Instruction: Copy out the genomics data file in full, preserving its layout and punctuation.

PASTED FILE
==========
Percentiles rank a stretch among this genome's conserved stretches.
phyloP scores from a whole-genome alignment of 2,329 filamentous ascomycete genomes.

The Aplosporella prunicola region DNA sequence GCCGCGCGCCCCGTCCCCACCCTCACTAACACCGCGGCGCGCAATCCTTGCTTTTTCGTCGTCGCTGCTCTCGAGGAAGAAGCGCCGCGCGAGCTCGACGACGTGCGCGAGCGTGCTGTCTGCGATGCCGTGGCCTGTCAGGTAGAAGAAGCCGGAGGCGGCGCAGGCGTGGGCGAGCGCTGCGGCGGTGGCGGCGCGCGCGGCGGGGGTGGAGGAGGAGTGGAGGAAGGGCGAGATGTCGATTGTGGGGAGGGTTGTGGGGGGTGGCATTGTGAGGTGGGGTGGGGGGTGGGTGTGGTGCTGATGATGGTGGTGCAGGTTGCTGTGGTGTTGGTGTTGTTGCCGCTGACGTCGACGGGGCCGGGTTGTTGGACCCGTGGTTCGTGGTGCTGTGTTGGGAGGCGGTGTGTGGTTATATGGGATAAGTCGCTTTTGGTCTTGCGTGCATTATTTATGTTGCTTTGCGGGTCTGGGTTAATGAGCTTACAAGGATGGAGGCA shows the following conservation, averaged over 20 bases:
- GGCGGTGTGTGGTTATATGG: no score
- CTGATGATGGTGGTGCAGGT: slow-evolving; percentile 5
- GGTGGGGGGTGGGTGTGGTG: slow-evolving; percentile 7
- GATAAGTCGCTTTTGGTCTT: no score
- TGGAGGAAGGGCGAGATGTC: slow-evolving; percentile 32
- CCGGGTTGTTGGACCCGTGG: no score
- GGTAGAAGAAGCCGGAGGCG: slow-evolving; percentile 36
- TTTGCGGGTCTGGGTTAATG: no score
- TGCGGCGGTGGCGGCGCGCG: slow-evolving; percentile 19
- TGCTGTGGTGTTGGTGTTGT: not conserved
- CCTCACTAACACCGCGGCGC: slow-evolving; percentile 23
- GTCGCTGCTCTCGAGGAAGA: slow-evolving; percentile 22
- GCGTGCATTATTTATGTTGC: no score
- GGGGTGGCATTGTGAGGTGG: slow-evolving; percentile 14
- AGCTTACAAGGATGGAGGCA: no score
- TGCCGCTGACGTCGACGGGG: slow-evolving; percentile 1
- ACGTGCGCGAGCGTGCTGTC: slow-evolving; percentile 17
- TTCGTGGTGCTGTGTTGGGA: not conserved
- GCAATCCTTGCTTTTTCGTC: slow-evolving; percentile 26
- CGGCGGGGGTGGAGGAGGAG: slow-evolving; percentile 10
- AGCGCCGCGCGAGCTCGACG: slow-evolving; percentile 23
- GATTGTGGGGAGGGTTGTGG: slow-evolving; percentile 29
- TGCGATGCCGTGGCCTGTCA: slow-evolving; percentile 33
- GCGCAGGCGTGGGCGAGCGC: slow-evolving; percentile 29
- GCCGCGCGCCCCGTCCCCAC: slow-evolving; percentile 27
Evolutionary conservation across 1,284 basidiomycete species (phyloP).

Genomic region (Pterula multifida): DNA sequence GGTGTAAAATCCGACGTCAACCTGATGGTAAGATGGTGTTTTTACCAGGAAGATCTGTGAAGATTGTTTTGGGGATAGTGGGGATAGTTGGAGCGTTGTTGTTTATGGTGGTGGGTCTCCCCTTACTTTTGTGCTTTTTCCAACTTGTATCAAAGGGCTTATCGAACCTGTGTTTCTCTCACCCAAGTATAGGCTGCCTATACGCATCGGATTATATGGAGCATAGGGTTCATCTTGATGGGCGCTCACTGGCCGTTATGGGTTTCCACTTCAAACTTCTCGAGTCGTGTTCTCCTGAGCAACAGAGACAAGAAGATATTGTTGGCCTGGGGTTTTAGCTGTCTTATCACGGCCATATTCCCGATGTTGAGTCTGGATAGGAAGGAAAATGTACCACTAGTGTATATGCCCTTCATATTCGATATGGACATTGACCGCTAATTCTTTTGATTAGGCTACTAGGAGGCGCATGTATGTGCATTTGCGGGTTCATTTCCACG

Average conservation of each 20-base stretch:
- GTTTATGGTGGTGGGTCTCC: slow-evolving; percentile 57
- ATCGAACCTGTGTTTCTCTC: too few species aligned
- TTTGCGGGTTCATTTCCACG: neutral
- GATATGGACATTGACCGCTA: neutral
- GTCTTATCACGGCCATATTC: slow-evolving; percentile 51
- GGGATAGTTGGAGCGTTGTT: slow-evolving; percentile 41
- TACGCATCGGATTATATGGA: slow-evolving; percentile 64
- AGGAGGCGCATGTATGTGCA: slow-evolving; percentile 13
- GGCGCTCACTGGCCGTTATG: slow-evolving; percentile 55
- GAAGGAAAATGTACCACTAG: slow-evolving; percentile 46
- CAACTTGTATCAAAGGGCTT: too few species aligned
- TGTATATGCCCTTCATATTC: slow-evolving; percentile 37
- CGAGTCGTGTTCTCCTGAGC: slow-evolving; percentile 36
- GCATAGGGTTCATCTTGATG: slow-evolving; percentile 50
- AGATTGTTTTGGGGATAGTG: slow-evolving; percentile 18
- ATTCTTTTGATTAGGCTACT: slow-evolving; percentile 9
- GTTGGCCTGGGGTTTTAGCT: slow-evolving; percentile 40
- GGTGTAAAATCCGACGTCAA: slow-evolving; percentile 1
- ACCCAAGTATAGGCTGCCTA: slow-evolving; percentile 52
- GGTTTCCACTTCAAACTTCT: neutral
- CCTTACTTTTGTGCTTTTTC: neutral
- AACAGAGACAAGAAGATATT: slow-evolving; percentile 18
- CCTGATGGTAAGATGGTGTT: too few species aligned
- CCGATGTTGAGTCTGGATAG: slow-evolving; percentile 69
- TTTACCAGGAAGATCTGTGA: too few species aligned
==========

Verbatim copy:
Percentiles rank a stretch among this genome's conserved stretches.
phyloP scores from a whole-genome alignment of 2,329 filamentous ascomycete genomes.

The Aplosporella prunicola region DNA sequence GCCGCGCGCCCCGTCCCCACCCTCACTAACACCGCGGCGCGCAATCCTTGCTTTTTCGTCGTCGCTGCTCTCGAGGAAGAAGCGCCGCGCGAGCTCGACGACGTGCGCGAGCGTGCTGTCTGCGATGCCGTGGCCTGTCAGGTAGAAGAAGCCGGAGGCGGCGCAGGCGTGGGCGAGCGCTGCGGCGGTGGCGGCGCGCGCGGCGGGGGTGGAGGAGGAGTGGAGGAAGGGCGAGATGTCGATTGTGGGGAGGGTTGTGGGGGGTGGCATTGTGAGGTGGGGTGGGGGGTGGGTGTGGTGCTGATGATGGTGGTGCAGGTTGCTGTGGTGTTGGTGTTGTTGCCGCTGACGTCGACGGGGCCGGGTTGTTGGACCCGTGGTTCGTGGTGCTGTGTTGGGAGGCGGTGTGTGGTTATATGGGATAAGTCGCTTTTGGTCTTGCGTGCATTATTTATGTTGCTTTGCGGGTCTGGGTTAATGAGCTTACAAGGATGGAGGCA shows the following conservation, averaged over 20 bases:
- GGCGGTGTGTGGTTATATGG: no score
- CTGATGATGGTGGTGCAGGT: slow-evolving; percentile 5
- GGTGGGGGGTGGGTGTGGTG: slow-evolving; percentile 7
- GATAAGTCGCTTTTGGTCTT: no score
- TGGAGGAAGGGCGAGATGTC: slow-evolving; percentile 32
- CCGGGTTGTTGGACCCGTGG: no score
- GGTAGAAGAAGCCGGAGGCG: slow-evolving; percentile 36
- TTTGCGGGTCTGGGTTAATG: no score
- TGCGGCGGTGGCGGCGCGCG: slow-evolving; percentile 19
- TGCTGTGGTGTTGGTGTTGT: not conserved
- CCTCACTAACACCGCGGCGC: slow-evolving; percentile 23
- GTCGCTGCTCTCGAGGAAGA: slow-evolving; percentile 22
- GCGTGCATTATTTATGTTGC: no score
- GGGGTGGCATTGTGAGGTGG: slow-evolving; percentile 14
- AGCTTACAAGGATGGAGGCA: no score
- TGCCGCTGACGTCGACGGGG: slow-evolving; percentile 1
- ACGTGCGCGAGCGTGCTGTC: slow-evolving; percentile 17
- TTCGTGGTGCTGTGTTGGGA: not conserved
- GCAATCCTTGCTTTTTCGTC: slow-evolving; percentile 26
- CGGCGGGGGTGGAGGAGGAG: slow-evolving; percentile 10
- AGCGCCGCGCGAGCTCGACG: slow-evolving; percentile 23
- GATTGTGGGGAGGGTTGTGG: slow-evolving; percentile 29
- TGCGATGCCGTGGCCTGTCA: slow-evolving; percentile 33
- GCGCAGGCGTGGGCGAGCGC: slow-evolving; percentile 29
- GCCGCGCGCCCCGTCCCCAC: slow-evolving; percentile 27
Evolutionary conservation across 1,284 basidiomycete species (phyloP).

Genomic region (Pterula multifida): DNA sequence GGTGTAAAATCCGACGTCAACCTGATGGTAAGATGGTGTTTTTACCAGGAAGATCTGTGAAGATTGTTTTGGGGATAGTGGGGATAGTTGGAGCGTTGTTGTTTATGGTGGTGGGTCTCCCCTTACTTTTGTGCTTTTTCCAACTTGTATCAAAGGGCTTATCGAACCTGTGTTTCTCTCACCCAAGTATAGGCTGCCTATACGCATCGGATTATATGGAGCATAGGGTTCATCTTGATGGGCGCTCACTGGCCGTTATGGGTTTCCACTTCAAACTTCTCGAGTCGTGTTCTCCTGAGCAACAGAGACAAGAAGATATTGTTGGCCTGGGGTTTTAGCTGTCTTATCACGGCCATATTCCCGATGTTGAGTCTGGATAGGAAGGAAAATGTACCACTAGTGTATATGCCCTTCATATTCGATATGGACATTGACCGCTAATTCTTTTGATTAGGCTACTAGGAGGCGCATGTATGTGCATTTGCGGGTTCATTTCCACG

Average conservation of each 20-base stretch:
- GTTTATGGTGGTGGGTCTCC: slow-evolving; percentile 57
- ATCGAACCTGTGTTTCTCTC: too few species aligned
- TTTGCGGGTTCATTTCCACG: neutral
- GATATGGACATTGACCGCTA: neutral
- GTCTTATCACGGCCATATTC: slow-evolving; percentile 51
- GGGATAGTTGGAGCGTTGTT: slow-evolving; percentile 41
- TACGCATCGGATTATATGGA: slow-evolving; percentile 64
- AGGAGGCGCATGTATGTGCA: slow-evolving; percentile 13
- GGCGCTCACTGGCCGTTATG: slow-evolving; percentile 55
- GAAGGAAAATGTACCACTAG: slow-evolving; percentile 46
- CAACTTGTATCAAAGGGCTT: too few species aligned
- TGTATATGCCCTTCATATTC: slow-evolving; percentile 37
- CGAGTCGTGTTCTCCTGAGC: slow-evolving; percentile 36
- GCATAGGGTTCATCTTGATG: slow-evolving; percentile 50
- AGATTGTTTTGGGGATAGTG: slow-evolving; percentile 18
- ATTCTTTTGATTAGGCTACT: slow-evolving; percentile 9
- GTTGGCCTGGGGTTTTAGCT: slow-evolving; percentile 40
- GGTGTAAAATCCGACGTCAA: slow-evolving; percentile 1
- ACCCAAGTATAGGCTGCCTA: slow-evolving; percentile 52
- GGTTTCCACTTCAAACTTCT: neutral
- CCTTACTTTTGTGCTTTTTC: neutral
- AACAGAGACAAGAAGATATT: slow-evolving; percentile 18
- CCTGATGGTAAGATGGTGTT: too few species aligned
- CCGATGTTGAGTCTGGATAG: slow-evolving; percentile 69
- TTTACCAGGAAGATCTGTGA: too few species aligned